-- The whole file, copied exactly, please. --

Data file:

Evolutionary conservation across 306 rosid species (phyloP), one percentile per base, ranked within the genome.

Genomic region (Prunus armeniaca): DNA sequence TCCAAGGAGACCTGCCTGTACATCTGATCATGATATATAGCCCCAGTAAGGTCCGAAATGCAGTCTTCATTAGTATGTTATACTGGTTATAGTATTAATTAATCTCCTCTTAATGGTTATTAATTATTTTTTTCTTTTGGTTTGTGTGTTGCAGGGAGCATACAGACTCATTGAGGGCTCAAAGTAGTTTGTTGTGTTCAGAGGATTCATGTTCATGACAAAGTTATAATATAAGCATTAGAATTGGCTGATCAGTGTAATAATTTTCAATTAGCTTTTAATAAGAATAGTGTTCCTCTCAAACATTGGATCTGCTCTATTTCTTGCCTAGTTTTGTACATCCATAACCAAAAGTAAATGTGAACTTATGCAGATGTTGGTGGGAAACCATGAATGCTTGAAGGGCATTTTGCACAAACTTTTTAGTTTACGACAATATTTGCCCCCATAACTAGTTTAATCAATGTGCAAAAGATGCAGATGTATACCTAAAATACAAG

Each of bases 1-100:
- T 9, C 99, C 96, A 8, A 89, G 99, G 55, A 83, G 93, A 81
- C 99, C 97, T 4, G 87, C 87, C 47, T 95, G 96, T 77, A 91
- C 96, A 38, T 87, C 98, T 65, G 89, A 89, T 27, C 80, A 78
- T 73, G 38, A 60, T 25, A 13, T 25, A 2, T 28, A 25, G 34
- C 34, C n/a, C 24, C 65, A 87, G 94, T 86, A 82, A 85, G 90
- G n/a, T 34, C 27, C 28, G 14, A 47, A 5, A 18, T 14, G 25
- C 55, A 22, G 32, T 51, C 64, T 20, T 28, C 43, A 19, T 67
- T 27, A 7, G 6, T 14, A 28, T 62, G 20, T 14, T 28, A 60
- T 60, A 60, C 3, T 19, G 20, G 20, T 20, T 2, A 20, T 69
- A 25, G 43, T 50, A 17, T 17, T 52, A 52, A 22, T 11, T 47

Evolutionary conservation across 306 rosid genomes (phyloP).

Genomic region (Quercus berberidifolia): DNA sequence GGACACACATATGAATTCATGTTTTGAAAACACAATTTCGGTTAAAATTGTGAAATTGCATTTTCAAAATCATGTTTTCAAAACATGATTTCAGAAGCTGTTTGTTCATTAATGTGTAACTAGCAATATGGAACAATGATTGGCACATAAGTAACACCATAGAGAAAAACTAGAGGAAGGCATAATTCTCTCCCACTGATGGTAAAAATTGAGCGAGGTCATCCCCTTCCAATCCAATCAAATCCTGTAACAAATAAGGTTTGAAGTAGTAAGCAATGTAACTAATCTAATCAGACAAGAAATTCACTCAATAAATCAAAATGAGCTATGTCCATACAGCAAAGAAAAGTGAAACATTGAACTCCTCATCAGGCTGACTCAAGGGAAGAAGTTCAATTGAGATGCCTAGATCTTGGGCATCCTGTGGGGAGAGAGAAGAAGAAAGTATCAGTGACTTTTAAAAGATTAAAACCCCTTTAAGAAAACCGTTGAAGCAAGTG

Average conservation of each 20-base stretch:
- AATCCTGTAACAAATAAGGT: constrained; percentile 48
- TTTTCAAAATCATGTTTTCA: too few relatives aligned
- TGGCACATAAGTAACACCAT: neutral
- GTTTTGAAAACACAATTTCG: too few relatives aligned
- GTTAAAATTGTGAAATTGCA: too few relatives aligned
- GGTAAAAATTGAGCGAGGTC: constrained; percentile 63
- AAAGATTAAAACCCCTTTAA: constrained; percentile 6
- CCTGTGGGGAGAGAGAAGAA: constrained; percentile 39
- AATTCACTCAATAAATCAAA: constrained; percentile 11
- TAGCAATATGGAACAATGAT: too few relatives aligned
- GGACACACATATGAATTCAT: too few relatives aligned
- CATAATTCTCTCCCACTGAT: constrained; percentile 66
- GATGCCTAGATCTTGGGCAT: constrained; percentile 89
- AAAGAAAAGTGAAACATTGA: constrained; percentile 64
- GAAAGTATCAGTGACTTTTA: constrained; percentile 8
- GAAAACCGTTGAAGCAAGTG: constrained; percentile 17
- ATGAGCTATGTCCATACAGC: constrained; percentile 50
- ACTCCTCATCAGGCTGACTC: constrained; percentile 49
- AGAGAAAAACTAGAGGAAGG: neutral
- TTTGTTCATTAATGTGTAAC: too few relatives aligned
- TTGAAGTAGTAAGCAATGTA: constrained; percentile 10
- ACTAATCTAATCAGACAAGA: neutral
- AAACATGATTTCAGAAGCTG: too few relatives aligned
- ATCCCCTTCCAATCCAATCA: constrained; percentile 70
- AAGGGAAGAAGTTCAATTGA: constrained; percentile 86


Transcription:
Evolutionary conservation across 306 rosid species (phyloP), one percentile per base, ranked within the genome.

Genomic region (Prunus armeniaca): DNA sequence TCCAAGGAGACCTGCCTGTACATCTGATCATGATATATAGCCCCAGTAAGGTCCGAAATGCAGTCTTCATTAGTATGTTATACTGGTTATAGTATTAATTAATCTCCTCTTAATGGTTATTAATTATTTTTTTCTTTTGGTTTGTGTGTTGCAGGGAGCATACAGACTCATTGAGGGCTCAAAGTAGTTTGTTGTGTTCAGAGGATTCATGTTCATGACAAAGTTATAATATAAGCATTAGAATTGGCTGATCAGTGTAATAATTTTCAATTAGCTTTTAATAAGAATAGTGTTCCTCTCAAACATTGGATCTGCTCTATTTCTTGCCTAGTTTTGTACATCCATAACCAAAAGTAAATGTGAACTTATGCAGATGTTGGTGGGAAACCATGAATGCTTGAAGGGCATTTTGCACAAACTTTTTAGTTTACGACAATATTTGCCCCCATAACTAGTTTAATCAATGTGCAAAAGATGCAGATGTATACCTAAAATACAAG

Each of bases 1-100:
- T 9, C 99, C 96, A 8, A 89, G 99, G 55, A 83, G 93, A 81
- C 99, C 97, T 4, G 87, C 87, C 47, T 95, G 96, T 77, A 91
- C 96, A 38, T 87, C 98, T 65, G 89, A 89, T 27, C 80, A 78
- T 73, G 38, A 60, T 25, A 13, T 25, A 2, T 28, A 25, G 34
- C 34, C n/a, C 24, C 65, A 87, G 94, T 86, A 82, A 85, G 90
- G n/a, T 34, C 27, C 28, G 14, A 47, A 5, A 18, T 14, G 25
- C 55, A 22, G 32, T 51, C 64, T 20, T 28, C 43, A 19, T 67
- T 27, A 7, G 6, T 14, A 28, T 62, G 20, T 14, T 28, A 60
- T 60, A 60, C 3, T 19, G 20, G 20, T 20, T 2, A 20, T 69
- A 25, G 43, T 50, A 17, T 17, T 52, A 52, A 22, T 11, T 47

Evolutionary conservation across 306 rosid genomes (phyloP).

Genomic region (Quercus berberidifolia): DNA sequence GGACACACATATGAATTCATGTTTTGAAAACACAATTTCGGTTAAAATTGTGAAATTGCATTTTCAAAATCATGTTTTCAAAACATGATTTCAGAAGCTGTTTGTTCATTAATGTGTAACTAGCAATATGGAACAATGATTGGCACATAAGTAACACCATAGAGAAAAACTAGAGGAAGGCATAATTCTCTCCCACTGATGGTAAAAATTGAGCGAGGTCATCCCCTTCCAATCCAATCAAATCCTGTAACAAATAAGGTTTGAAGTAGTAAGCAATGTAACTAATCTAATCAGACAAGAAATTCACTCAATAAATCAAAATGAGCTATGTCCATACAGCAAAGAAAAGTGAAACATTGAACTCCTCATCAGGCTGACTCAAGGGAAGAAGTTCAATTGAGATGCCTAGATCTTGGGCATCCTGTGGGGAGAGAGAAGAAGAAAGTATCAGTGACTTTTAAAAGATTAAAACCCCTTTAAGAAAACCGTTGAAGCAAGTG

Average conservation of each 20-base stretch:
- AATCCTGTAACAAATAAGGT: constrained; percentile 48
- TTTTCAAAATCATGTTTTCA: too few relatives aligned
- TGGCACATAAGTAACACCAT: neutral
- GTTTTGAAAACACAATTTCG: too few relatives aligned
- GTTAAAATTGTGAAATTGCA: too few relatives aligned
- GGTAAAAATTGAGCGAGGTC: constrained; percentile 63
- AAAGATTAAAACCCCTTTAA: constrained; percentile 6
- CCTGTGGGGAGAGAGAAGAA: constrained; percentile 39
- AATTCACTCAATAAATCAAA: constrained; percentile 11
- TAGCAATATGGAACAATGAT: too few relatives aligned
- GGACACACATATGAATTCAT: too few relatives aligned
- CATAATTCTCTCCCACTGAT: constrained; percentile 66
- GATGCCTAGATCTTGGGCAT: constrained; percentile 89
- AAAGAAAAGTGAAACATTGA: constrained; percentile 64
- GAAAGTATCAGTGACTTTTA: constrained; percentile 8
- GAAAACCGTTGAAGCAAGTG: constrained; percentile 17
- ATGAGCTATGTCCATACAGC: constrained; percentile 50
- ACTCCTCATCAGGCTGACTC: constrained; percentile 49
- AGAGAAAAACTAGAGGAAGG: neutral
- TTTGTTCATTAATGTGTAAC: too few relatives aligned
- TTGAAGTAGTAAGCAATGTA: constrained; percentile 10
- ACTAATCTAATCAGACAAGA: neutral
- AAACATGATTTCAGAAGCTG: too few relatives aligned
- ATCCCCTTCCAATCCAATCA: constrained; percentile 70
- AAGGGAAGAAGTTCAATTGA: constrained; percentile 86